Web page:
Kirkus
Copyright © Kirkus Reviews, used with permission.

A magisterial biography of the co-discoverer of what has been called the greatest advance in biology since the discovery of DNA. For the first third of Isaacsons latest winner, the author focuses on the life and career of Jennifer Doudna (b. 1964). Raised by academic parents who encouraged her fascination with science, she flourished in college and went on to earn a doctorate in biological chemistry and molecular pharmacology from Harvard. After fellowships and postdoc programs at the University of Colorado and Yale, she joined the faculty at the University of California in 2002. In 2006, she learned about CRISPR, a system of identical repeated DNA sequences in bacteria copied from certain viruses. Others had discovered that this was a defense mechanismCRISPR DNA generates enzymes that chop up the DNA of the infecting virus. With collaborators, she discovered how CRISPR operates and invented a much simpler technique for cutting DNA and editing genes. Although known since the 1970s, genetic engineering was a complex, tedious process. CRISPR made it much simpler. Formally accepted by the editors of Science in 2012, the co-authored paper galvanized the scientific establishment and led to a torrent of awards, culminating in the 2020 Nobel Prize in chemistry. At this point, Isaacson steps back, keeping Doudna as the central character but describing the rush to apply gene editing to altering life and curing diseases, the intense debate over its morality, and the often shameful quarrels over credit and patents. A diligent historian and researcher, Isaacson lucidly explains CRISPR and refuses to pass it off as a far-fetched magic show. Some scientific concepts (nuclear fission, evolution) are easy to grasp but not CRISPR. Using charts, analogies, and repeated warnings for readers to pay attention, the author describes a massively complicated operation in which humans can program heredity. Those familiar with college-level biology will have a better time, but nobody will regret the reading experience. A vital book about the next big thing in scienceand yet another top-notch biography from Isaacson. Copyright Kirkus Reviews, used with permission.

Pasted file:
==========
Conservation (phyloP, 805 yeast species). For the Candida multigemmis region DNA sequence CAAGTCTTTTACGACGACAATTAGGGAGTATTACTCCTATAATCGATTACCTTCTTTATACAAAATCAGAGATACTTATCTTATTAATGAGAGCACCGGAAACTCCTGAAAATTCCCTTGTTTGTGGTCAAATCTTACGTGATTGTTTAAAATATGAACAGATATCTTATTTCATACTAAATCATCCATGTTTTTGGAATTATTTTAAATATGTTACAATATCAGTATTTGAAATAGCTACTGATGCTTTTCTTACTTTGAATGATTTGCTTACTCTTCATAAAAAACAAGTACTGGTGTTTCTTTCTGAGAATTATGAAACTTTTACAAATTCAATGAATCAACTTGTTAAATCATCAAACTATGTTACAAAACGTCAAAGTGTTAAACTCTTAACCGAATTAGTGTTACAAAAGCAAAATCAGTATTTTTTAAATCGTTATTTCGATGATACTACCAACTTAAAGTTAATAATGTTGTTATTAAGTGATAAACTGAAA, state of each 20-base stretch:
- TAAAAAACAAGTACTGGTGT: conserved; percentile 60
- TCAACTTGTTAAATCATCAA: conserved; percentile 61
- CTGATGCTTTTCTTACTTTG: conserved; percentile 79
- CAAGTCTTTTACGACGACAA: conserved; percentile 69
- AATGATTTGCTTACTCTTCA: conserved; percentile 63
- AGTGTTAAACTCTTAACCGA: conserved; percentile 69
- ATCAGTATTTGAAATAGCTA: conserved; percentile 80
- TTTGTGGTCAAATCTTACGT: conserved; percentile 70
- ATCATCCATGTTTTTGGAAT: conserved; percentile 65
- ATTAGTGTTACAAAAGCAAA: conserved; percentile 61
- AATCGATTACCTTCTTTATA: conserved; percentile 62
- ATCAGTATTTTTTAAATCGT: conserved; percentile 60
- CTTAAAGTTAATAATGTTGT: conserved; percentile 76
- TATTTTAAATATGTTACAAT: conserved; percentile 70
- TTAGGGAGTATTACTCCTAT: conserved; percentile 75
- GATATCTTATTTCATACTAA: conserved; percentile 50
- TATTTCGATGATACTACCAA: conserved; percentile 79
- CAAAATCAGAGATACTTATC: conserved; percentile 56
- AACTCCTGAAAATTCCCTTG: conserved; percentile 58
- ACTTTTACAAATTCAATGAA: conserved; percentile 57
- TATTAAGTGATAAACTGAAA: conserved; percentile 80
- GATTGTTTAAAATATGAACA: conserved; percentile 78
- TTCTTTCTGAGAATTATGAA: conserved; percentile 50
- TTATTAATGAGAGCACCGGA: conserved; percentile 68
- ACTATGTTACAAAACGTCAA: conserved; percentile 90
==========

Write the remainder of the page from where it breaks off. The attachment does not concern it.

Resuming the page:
Library Journal
(c) Copyright Library Journals LLC, a wholly owned subsidiary of Media Source, Inc. No redistribution permitted.

Former Aspen CEO and best-selling author Isaacson (Steve Jobs) revisits the work of Berkeley biochemist Jennifer Doudna and her collaborators, who devised a simple tool called CRISPR that can edit DNA and thus regularly saves lives. Good news: It's been used in the fight against the coronavirus. With a 500,000-copy first printing.

Back